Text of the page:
The history of coffee in Guatemala

Export crop - coffee

With the invention of chemical dyes in Europe in the 1800s, the export market for indigo and carmine from Guatemala collapsed. Coffee was developed as an export crop to take the place of indigo. It was promoted by the government through preferential trade and tax treatment. In 1859, more than half a million coffee trees were planted around Antigua, Coban, Fraijanes and San Marcos, and nearly 400 quintals (100 lb. bags) were exported to Europe. The next year, production tripled to more than 1 100 quintals.


Guatemalan dictator Justo Rufino Barrios made coffee exports the backbone of the government's program in the 1970s. Barrios expropriated land belonging to the Catholic hierarchy as well as communal lands held by the Maya. By 1877, Barrios virtually eliminated communal land ownership in Guatemala. By 1880, coffee accounted for 90% of Guatemala's exports. While exports of sugar, bananas, and other fruits and vegetables grew, as did beef and clothing goods, coffee remained Guatemala' s largest export.

The economic crisis

Social unrest resulting from the worldwide economic crisis of 1929 led to the Matanza (massacre) of 1932 in neighbouring El Salvador. Discontentwas brought toGuatemala bythe presidency of Jorge Ubico in 1931. Ubico's dictatorship launched a 13-year repressive campaign against trade unions and other forms of popular organization. The situation began to change in 1950, when populist Jacobo Arbenz was elected president and slowly began to implement land reform, which drew the ire ofthe large owners of coffee plantations, as well as the United Fruit Company and the U.S. government. Arbenz's government wasoverthrown in 1954 by a CIA-organizedcoup . Land reform was revoked, unions and popular organizations disbanded, and thousands of people were murdered, including organizers and members of agricultural cooperatives.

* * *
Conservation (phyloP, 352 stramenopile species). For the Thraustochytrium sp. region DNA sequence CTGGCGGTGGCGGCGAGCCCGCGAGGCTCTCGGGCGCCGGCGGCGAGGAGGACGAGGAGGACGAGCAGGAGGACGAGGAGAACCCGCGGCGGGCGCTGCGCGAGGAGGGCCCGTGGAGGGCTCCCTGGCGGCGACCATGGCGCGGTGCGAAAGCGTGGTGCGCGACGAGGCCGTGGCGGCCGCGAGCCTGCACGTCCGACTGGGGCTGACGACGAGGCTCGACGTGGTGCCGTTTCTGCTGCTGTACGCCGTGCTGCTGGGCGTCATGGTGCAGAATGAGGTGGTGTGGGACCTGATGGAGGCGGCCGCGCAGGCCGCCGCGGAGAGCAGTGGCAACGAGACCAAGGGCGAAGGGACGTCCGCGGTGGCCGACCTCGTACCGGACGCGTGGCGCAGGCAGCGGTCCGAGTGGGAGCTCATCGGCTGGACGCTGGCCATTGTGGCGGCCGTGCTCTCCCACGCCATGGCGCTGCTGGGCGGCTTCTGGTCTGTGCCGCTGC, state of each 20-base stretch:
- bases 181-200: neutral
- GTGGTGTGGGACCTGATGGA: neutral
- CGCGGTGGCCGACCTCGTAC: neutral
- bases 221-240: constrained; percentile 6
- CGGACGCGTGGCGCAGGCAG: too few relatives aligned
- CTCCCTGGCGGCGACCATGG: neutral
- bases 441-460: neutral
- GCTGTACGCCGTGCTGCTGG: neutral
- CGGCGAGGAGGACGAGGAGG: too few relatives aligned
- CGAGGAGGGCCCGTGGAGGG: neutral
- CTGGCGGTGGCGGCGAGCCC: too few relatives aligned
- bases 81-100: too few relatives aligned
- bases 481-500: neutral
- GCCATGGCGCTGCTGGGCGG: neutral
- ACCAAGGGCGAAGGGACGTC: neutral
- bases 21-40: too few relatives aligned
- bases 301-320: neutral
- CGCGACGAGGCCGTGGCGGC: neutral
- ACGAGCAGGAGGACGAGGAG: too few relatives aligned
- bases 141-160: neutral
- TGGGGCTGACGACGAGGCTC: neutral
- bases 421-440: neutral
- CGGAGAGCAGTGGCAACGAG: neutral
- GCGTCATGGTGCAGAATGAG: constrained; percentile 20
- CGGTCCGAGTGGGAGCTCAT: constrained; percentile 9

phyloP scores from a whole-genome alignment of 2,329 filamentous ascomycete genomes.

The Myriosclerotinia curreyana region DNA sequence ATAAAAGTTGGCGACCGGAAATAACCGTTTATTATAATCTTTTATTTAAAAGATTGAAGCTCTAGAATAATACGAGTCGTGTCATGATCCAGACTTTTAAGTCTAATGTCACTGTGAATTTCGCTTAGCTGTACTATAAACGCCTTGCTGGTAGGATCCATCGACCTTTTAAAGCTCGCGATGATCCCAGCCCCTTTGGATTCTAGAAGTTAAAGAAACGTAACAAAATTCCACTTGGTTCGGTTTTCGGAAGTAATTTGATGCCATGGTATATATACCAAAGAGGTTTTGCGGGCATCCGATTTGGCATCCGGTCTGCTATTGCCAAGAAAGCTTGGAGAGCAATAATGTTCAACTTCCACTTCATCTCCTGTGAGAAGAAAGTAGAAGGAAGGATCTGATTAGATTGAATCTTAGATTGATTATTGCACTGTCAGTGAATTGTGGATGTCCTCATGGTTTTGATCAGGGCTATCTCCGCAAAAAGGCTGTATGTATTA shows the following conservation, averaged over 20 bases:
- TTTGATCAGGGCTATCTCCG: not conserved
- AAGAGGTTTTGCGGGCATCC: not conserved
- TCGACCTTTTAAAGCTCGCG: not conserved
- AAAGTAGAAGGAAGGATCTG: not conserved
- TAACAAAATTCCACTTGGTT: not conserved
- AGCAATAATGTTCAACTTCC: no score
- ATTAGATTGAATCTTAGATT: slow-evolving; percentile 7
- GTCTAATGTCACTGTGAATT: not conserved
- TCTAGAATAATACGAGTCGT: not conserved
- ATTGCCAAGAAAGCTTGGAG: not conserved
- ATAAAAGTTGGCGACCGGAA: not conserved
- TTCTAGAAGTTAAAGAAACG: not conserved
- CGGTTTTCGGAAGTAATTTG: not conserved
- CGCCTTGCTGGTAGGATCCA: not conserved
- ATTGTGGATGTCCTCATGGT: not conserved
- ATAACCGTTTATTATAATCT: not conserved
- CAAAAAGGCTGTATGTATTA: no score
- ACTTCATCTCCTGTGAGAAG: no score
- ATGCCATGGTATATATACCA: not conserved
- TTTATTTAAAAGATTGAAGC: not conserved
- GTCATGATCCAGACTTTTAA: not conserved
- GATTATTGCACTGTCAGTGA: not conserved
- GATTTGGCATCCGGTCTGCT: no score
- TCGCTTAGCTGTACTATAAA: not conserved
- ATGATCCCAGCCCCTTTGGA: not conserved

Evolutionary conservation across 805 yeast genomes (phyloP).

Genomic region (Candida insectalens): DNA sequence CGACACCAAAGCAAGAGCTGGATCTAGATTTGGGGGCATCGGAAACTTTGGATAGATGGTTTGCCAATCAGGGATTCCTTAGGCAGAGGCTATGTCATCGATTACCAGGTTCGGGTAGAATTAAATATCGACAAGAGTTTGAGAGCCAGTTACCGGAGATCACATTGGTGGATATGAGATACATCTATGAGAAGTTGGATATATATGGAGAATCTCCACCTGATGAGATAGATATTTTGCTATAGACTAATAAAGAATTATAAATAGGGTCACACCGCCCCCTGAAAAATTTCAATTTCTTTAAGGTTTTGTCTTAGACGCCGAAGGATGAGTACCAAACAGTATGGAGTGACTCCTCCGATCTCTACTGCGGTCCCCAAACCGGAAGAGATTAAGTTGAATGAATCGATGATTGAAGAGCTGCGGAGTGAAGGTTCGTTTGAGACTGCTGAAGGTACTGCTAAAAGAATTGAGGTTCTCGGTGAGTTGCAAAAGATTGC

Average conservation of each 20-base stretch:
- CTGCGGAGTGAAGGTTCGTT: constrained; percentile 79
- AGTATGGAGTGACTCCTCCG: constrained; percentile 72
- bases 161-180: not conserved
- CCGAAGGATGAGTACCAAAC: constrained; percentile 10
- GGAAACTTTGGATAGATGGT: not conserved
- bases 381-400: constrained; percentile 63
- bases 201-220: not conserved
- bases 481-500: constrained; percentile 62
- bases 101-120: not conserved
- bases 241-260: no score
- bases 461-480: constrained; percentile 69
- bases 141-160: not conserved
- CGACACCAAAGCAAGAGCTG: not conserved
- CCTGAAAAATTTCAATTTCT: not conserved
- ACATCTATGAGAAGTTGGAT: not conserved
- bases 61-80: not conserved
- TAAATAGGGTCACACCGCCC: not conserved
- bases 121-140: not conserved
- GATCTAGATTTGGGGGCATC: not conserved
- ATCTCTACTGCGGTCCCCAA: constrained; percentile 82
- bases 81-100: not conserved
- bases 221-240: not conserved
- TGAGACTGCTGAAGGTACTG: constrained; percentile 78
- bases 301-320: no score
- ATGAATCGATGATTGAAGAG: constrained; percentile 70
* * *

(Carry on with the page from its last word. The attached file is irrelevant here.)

The terror triggered by the US overthrow of Arbenz continued by the following government, this led to the outbreak of civil war in 1962, which lasted until 1996 when peace accords were finally negotiated. The war functioned as a means to control the population. Entire villages were destroyed as military, right-wing paramilitary and government-organized "village patrols" murdered most of the rural, poor and indigenous population with impunity. Guatemala's civil war resulted in an estimated 200,000 deaths. Fear persists in society to this day because of past violence, distrust of the government and lawlessness.

Is there peace?

Peace accords were concluded, ending America's longest war. However, the causes of the conflict - poverty, hunger, unequal distribution of land and racism faced by the indigenous population - these persist to this day and continue to define Guatemala's coffee economy.

Labour relations in the coffee sector have not changed much in the last century. Plantation residents continue to complain of discontent as some farms encourage debt through rents, credit policies in company stores, and loans for emergency health care. Many say they have been evicted from their ancestral homes without being paid statutory severance. Others, however, have been able to negotiate a cash reward in exchange for leaving their place of residence. Tensions in the country led some large growers to establish private security forces, only increasing the level of fear, violence and inequality in rural areas .

Nomadic workers

The coffee harvest depends on a massive seasonal influx of nomadic workers who travel to supplement the meagre income from small plots in the highlands. Seasonal and sometimes daily contract workers, rather than permanent employees, represent significant savings for growers by not requiring year-round wages and benefits. This arrangement also tends to depress wages in general and makes access to food (and the land on which it is grown), housing, medical care, and schools more difficult. In general, a year's work will earn only ⅓ of a family's income.